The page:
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Earlier this year I was conducting a training class on programming and found I needed to provide trainees with some models for evaluating the maturity of a  technological concept, device, or platform. One such model that stuck with me over the years is Gartner Research's Hype Curve Model. If you are not familiar with them, Gartner is a technology research firm composed of independent analysts based around the world. Their Hype Curve Model or "Hype Cycle" illustrates the ebb and flow of "hype" or excitement behind a particular technology as a function of time. This pattern is described in 5 stages:

  1. Technology Trigger - This is when the technology or concept is initially conceived during its nascent phases. Fueled by the press, vendors, marketers and a few success stories, excitement around the idea, what it can achieve, and how it will impact the world grows, builds momentum, and accelerates to a crescendo.
  2. Peak of Inflated Expectations - What goes up must come down. The idea becomes oversold and expectations outstrip the inherent value of the technology. Interest is at an all-time high, but sentiment is about to turn south.
  3. Trough of Disillusionment - As people attempt to apply the technology in real-life applications they run into unforeseen challenges, road-blocks, unintended side effects, and hidden costs. Hype comes crashing down, some providers are shaken out, and excitement turns into disappointment.
  4. Slope of Enlightenment - All is not lost however. The technology might not have lived up to its oversold hype, but there is still inherent value and the industry as a whole begins to set the right expectations. Combined with lessons learned in prior stages, we become more adept at applying the technology and extracting value from it.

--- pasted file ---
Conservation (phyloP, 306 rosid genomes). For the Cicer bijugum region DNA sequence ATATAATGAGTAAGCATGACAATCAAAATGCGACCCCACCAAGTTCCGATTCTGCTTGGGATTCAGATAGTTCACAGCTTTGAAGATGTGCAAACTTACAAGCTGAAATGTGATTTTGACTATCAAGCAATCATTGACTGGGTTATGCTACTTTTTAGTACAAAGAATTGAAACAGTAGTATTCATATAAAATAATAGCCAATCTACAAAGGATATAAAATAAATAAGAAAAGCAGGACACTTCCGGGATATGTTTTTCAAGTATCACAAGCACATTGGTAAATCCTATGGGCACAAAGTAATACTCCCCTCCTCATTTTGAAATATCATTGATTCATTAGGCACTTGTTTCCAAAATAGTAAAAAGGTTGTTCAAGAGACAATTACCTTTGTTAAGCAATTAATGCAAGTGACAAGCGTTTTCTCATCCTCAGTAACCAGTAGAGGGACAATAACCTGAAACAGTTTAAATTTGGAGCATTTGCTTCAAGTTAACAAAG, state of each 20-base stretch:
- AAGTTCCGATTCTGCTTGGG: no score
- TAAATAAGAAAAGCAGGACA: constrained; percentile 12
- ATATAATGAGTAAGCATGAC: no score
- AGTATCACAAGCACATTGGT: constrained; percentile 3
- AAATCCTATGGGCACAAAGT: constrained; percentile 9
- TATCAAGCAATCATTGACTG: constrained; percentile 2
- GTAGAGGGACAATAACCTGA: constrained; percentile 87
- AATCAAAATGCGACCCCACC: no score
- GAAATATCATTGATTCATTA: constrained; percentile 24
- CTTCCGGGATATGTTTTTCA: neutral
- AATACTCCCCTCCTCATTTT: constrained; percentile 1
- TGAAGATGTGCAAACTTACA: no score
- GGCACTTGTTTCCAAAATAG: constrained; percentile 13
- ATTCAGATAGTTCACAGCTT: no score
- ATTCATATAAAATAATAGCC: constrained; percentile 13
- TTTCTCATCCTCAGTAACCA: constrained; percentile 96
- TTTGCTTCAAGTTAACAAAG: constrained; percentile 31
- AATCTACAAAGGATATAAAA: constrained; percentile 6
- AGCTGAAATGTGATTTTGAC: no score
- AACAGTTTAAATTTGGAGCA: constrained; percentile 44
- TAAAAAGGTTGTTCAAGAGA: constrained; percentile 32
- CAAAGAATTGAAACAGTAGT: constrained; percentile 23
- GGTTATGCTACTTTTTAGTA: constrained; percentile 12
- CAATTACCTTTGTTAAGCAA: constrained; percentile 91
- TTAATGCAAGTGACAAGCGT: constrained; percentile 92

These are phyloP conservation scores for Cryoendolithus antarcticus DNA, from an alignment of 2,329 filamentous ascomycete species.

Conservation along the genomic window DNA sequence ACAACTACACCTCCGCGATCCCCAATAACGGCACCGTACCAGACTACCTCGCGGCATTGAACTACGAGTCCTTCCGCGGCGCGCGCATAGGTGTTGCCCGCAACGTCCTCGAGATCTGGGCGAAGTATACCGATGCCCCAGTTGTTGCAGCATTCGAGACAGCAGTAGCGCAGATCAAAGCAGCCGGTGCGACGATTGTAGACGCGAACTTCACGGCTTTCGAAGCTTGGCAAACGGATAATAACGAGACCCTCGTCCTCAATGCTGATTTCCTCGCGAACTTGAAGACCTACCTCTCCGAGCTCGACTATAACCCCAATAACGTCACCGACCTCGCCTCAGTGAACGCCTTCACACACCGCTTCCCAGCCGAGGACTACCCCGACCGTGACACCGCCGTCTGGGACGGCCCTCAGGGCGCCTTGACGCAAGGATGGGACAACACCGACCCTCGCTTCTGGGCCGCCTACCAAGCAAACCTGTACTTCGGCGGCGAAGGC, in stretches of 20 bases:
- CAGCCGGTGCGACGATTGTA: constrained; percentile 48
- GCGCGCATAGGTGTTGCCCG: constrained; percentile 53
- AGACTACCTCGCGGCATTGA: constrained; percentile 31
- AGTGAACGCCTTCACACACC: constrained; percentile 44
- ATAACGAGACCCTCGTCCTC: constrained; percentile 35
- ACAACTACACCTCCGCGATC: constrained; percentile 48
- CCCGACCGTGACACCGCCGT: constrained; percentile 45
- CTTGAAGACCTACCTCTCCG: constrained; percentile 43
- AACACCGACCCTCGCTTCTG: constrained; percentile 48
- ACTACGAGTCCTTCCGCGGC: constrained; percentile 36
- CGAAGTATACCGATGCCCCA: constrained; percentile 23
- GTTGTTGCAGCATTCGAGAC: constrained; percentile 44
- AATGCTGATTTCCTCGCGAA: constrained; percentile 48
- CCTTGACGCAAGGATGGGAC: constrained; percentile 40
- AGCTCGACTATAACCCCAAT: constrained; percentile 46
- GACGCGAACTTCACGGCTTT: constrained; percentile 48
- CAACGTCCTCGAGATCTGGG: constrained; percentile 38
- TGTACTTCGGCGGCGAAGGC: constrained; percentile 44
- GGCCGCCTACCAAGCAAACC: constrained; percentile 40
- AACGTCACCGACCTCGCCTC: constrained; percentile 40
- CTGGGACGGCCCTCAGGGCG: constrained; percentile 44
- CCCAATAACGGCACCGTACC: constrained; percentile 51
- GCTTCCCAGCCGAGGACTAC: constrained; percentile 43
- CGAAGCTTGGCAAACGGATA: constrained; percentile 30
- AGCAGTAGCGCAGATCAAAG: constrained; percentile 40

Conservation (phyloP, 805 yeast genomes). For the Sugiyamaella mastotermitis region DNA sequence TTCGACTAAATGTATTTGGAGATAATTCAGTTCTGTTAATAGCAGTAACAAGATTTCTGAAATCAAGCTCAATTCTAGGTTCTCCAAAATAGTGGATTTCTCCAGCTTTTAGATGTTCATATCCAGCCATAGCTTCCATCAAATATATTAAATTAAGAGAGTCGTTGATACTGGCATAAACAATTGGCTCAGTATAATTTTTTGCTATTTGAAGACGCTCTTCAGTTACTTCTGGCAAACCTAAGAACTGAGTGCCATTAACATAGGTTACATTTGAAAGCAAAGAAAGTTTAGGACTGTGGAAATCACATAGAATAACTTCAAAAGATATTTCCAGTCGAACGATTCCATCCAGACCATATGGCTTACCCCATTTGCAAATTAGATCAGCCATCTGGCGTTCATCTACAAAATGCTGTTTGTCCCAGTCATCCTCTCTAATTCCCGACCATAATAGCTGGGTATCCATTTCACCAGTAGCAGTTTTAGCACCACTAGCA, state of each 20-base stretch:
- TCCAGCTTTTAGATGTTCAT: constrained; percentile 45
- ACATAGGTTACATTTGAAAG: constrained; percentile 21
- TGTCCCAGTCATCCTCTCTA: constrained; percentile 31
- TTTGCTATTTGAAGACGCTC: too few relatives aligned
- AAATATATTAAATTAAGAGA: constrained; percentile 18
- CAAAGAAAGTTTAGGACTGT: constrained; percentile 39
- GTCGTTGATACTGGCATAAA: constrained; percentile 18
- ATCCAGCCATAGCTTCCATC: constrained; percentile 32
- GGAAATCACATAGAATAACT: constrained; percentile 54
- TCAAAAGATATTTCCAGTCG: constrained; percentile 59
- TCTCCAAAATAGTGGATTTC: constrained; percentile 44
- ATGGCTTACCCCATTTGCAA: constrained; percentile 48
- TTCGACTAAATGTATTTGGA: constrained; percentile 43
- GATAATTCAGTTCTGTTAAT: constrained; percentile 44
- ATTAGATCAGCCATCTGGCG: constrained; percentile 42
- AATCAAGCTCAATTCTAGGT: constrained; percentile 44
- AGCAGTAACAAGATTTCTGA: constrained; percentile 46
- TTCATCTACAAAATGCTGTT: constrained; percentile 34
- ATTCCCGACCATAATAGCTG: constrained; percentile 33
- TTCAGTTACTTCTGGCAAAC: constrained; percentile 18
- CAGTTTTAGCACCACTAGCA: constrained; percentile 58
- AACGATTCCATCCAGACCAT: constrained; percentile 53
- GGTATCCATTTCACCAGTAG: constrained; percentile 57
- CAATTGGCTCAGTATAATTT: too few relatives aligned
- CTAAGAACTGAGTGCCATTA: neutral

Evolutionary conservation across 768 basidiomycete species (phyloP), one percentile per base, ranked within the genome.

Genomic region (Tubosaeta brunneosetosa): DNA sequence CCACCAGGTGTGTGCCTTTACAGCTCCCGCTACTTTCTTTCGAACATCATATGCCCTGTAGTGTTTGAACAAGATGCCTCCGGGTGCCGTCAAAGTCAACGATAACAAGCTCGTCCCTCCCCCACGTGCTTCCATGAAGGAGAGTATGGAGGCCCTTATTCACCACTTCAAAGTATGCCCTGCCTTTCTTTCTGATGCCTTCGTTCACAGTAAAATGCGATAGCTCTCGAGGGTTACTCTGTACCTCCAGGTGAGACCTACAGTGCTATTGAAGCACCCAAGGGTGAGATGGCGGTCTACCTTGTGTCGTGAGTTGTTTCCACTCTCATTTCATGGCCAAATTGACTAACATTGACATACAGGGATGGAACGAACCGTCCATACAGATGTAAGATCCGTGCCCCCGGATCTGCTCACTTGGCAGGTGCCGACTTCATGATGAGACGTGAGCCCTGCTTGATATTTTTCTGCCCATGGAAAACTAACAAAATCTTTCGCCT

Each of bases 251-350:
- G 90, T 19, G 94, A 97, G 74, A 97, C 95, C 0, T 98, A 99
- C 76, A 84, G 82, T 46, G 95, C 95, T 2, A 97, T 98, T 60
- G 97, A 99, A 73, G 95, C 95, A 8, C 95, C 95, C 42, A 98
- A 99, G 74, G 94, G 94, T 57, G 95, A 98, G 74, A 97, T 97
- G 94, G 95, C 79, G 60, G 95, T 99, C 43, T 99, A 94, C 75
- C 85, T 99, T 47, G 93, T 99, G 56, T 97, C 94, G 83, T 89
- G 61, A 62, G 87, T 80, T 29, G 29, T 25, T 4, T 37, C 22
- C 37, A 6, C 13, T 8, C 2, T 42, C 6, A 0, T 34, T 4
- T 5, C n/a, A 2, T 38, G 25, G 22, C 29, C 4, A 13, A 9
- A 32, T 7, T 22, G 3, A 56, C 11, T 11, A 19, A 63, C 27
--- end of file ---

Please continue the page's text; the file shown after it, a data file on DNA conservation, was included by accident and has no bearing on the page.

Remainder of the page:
5. Plateau of Productivity - The technology achieves mainstream adoption. There is clear return on investment. The technology becomes viable in the marketplace.

Now depending on your stance, you may wish to get in at different points in the curve. Most people probably want to avoid the crash from the peak of inflated expectations. However, early adopters or those on the cutting edge, may want to get in from ground zero and ride the roller coaster. The most risk-averse may want to dodge the volatility all together and wait for mainstream adoption during the plateau of productivity. Keep in mind also that the whole cycle applies only to technology that actually survives and grows to maturity. Some ideas may fade into oblivion at any point on the curve. Whatever your stance is, I have found that having this model helps to frame the question and serves as a good guide on whether you want to risk your time, money, and energy on a particular technology at a particular point in time.

If you are wondering where on the curve Gartner places certain technologies, here is their 2012 assessment:

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